Mr William Lindesay OBE will be the 8th recipient of The Special Award. He is a graduate of the University of Liverpool, specialising in geography and geology, who in 1987 made what China’s official Xinhua News Agency described as “the most successful foreign exploration of the Great Wall” when he made a 1,535 mile solo journey on foot along its length. During this endeavour he survived illness, injury, extremes of temperature, vicious dogs, arrest and deportation. From 1994 he made systematic research of the Great Wall in the Beijing region and brought the Chinese media’s attention, in 1998, to the fact that the environment around the wall was degrading. Consequently he organised two major clean up missions, which resulted in the Chinese government awarding him their “Friendship Medal” that year.
Next, Lindesay founded the “International Friends of The Great Wall” in Hong Kong in 2001, so as to assist the Chinese authorities in their funding and efforts to preserve the wall’s authenticity. Working together they successfully nominated the wall to be included in the World Monuments Fund’s “2002 List of the World’s Most 100 Endangered Sites.”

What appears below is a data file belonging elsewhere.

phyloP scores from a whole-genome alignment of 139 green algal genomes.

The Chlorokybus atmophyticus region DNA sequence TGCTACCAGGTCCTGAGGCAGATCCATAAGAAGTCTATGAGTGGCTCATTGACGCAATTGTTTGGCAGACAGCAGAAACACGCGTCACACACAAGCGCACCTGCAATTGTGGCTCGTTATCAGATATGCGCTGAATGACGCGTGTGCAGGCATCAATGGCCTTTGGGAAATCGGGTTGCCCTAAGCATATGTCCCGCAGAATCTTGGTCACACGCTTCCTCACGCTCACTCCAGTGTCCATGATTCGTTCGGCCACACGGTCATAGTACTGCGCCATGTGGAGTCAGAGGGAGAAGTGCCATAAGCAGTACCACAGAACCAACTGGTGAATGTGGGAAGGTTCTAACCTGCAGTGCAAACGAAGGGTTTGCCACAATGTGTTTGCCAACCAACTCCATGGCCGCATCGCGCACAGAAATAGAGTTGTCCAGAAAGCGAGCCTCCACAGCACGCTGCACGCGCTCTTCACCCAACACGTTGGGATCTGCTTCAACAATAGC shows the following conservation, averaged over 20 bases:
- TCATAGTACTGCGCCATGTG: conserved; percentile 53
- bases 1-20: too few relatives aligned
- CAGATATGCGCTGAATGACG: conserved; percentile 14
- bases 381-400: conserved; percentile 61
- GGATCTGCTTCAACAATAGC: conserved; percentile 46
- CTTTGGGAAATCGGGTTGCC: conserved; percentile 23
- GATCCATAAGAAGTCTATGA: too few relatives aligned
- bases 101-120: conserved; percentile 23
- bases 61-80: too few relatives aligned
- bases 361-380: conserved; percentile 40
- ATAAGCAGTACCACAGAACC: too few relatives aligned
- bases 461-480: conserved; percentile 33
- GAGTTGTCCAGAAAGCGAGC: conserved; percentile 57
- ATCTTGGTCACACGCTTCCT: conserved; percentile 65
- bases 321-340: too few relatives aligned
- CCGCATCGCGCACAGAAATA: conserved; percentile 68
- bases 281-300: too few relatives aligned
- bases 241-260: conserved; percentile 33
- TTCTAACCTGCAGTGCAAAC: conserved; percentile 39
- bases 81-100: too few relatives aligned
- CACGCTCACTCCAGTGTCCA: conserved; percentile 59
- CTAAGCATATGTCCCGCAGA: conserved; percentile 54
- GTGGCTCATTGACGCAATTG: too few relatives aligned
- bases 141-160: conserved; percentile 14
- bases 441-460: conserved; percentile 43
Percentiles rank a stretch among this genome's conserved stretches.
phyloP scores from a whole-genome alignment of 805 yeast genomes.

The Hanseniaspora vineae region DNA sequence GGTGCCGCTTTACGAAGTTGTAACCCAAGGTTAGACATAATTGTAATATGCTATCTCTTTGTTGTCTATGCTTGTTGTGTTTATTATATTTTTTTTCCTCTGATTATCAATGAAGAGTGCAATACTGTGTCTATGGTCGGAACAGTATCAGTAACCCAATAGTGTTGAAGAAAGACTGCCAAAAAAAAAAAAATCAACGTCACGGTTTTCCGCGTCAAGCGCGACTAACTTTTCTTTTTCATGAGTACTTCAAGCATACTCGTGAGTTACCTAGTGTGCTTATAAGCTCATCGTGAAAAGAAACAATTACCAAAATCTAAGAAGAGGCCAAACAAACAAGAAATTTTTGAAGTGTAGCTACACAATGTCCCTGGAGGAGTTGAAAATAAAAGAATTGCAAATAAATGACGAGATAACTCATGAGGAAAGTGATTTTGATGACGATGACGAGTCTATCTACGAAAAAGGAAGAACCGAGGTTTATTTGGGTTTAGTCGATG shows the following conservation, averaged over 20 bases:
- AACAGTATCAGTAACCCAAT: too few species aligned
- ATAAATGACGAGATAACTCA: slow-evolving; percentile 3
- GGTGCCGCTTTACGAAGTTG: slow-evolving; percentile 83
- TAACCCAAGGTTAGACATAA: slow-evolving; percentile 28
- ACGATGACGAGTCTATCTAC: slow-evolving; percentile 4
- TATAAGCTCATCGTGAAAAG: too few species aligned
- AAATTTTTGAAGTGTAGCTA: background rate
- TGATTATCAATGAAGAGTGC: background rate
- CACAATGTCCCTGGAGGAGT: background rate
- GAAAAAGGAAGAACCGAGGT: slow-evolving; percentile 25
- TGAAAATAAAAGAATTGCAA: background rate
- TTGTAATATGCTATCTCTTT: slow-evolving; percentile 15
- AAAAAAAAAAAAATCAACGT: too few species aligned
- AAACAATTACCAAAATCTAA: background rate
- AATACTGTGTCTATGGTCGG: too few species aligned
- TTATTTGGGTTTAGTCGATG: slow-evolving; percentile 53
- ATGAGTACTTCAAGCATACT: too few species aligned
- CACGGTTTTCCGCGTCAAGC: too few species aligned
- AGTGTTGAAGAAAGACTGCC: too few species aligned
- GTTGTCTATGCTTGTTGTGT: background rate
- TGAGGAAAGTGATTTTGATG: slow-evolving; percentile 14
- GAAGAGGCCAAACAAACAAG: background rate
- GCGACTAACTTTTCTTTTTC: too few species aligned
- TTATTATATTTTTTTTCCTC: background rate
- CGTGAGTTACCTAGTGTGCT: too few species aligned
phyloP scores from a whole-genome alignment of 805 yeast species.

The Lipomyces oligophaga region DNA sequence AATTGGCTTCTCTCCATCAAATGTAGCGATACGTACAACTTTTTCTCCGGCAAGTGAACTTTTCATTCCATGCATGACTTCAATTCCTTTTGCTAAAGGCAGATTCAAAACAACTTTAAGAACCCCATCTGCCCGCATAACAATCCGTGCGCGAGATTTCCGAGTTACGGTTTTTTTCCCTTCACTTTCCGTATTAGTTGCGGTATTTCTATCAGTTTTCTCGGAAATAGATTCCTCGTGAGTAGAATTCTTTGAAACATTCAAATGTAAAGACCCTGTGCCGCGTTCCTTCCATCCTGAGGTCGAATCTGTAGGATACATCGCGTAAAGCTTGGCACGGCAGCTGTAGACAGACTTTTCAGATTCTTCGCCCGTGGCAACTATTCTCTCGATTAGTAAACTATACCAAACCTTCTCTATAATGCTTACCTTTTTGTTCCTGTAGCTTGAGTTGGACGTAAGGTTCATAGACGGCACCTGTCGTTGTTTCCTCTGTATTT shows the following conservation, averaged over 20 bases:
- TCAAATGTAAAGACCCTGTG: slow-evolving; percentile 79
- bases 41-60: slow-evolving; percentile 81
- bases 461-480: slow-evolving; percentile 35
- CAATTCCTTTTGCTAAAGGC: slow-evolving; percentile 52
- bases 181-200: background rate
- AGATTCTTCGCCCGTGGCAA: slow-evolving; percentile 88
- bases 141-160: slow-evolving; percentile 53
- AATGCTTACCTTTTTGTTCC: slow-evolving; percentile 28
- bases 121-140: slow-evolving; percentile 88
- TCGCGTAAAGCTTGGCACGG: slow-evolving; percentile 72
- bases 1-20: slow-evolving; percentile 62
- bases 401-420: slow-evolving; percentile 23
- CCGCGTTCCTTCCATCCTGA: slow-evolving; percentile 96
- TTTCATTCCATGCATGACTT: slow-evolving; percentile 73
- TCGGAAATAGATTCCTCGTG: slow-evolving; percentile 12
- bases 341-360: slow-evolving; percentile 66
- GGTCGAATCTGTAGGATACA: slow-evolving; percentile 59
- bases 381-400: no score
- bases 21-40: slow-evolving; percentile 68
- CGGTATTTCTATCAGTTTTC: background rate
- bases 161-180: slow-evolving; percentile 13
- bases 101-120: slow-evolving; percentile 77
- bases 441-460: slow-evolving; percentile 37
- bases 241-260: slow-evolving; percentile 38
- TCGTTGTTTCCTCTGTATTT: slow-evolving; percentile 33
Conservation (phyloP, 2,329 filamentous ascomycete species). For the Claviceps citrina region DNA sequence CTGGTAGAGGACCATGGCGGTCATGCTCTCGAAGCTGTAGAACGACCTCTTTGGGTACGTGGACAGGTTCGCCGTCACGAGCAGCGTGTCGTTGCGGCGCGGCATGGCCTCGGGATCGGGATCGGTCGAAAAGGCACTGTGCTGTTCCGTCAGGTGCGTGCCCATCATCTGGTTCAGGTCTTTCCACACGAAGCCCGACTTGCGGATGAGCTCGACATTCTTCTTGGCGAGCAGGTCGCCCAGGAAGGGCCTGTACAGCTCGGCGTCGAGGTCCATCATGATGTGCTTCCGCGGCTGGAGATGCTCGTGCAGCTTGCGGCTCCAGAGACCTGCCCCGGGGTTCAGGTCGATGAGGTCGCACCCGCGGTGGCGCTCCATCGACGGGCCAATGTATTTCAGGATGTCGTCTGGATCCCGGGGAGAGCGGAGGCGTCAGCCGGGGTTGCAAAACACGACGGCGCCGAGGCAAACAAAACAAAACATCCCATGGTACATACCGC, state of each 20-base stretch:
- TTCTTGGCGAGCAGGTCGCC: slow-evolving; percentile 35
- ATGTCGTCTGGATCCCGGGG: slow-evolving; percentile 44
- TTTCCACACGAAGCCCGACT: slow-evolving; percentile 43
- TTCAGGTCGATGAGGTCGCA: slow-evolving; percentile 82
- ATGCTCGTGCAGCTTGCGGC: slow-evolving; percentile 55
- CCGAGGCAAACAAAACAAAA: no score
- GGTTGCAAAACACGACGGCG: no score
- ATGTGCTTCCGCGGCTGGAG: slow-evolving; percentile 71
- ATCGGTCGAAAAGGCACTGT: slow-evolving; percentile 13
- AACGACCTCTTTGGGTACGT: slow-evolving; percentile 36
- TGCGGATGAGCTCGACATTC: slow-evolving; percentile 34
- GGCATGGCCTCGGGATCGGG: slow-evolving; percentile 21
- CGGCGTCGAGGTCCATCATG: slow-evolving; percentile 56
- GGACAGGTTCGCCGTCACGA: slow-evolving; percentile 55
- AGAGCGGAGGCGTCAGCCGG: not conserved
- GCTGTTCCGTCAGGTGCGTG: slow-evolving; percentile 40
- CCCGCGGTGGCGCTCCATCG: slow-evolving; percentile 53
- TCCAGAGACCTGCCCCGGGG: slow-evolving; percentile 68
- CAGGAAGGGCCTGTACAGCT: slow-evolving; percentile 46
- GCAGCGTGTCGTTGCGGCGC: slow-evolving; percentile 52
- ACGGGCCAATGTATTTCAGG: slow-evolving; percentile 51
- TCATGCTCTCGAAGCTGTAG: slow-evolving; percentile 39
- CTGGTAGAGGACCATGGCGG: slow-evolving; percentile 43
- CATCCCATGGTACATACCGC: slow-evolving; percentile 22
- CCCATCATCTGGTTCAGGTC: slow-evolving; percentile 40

For his work on the wall, William Lindesay was awarded the OBE in July 2006. Two years later he received awards in China, which include “Top Ten Volunteers in Beijing” and “Top Ten National Defenders of Cultural Heritage”.
Lindesay has written many articles and reports about the wall and his books include:
“Alone on The Great Wall” (1989); “Images of Asia: The Great Wall” (2003); “The Great Wall Explained” (2012); “The Great Wall of Two Williams” (2012, in Mandarin)
Lindesay has lectured about the Great Wall to many learned societies in China, the USA, Hong Kong, Germany and Great Britain. In 2008 he staged exhibitions in Beijing and at the western and eastern ends of the wall as well along the wall’s route. These were followed in 2010 by a television documentary for the National Geographic television channel. Subsequently, in 2011 and 2012, Lindesay led two pioneering expeditions with fellow researchers to investigate “The Wall of Genghis Khan” in Mongolia.
The Society’s “Special Award” was instituted in 1998 by resolution of Council to “be made in recognition of exceptionally outstanding and unusual achievement in Asia… in any sphere, including service to humanity, contribution to science, the extension of knowledge, innovation, individual ingenuity and resource, personal effort and courage, endurance, fortitude or contribution to culture.” In conclusion, Mr William Lindesay fulfils many, if not all, of the above criteria for his major efforts to help conserve, protect and increase knowledge about The Great Wall of China.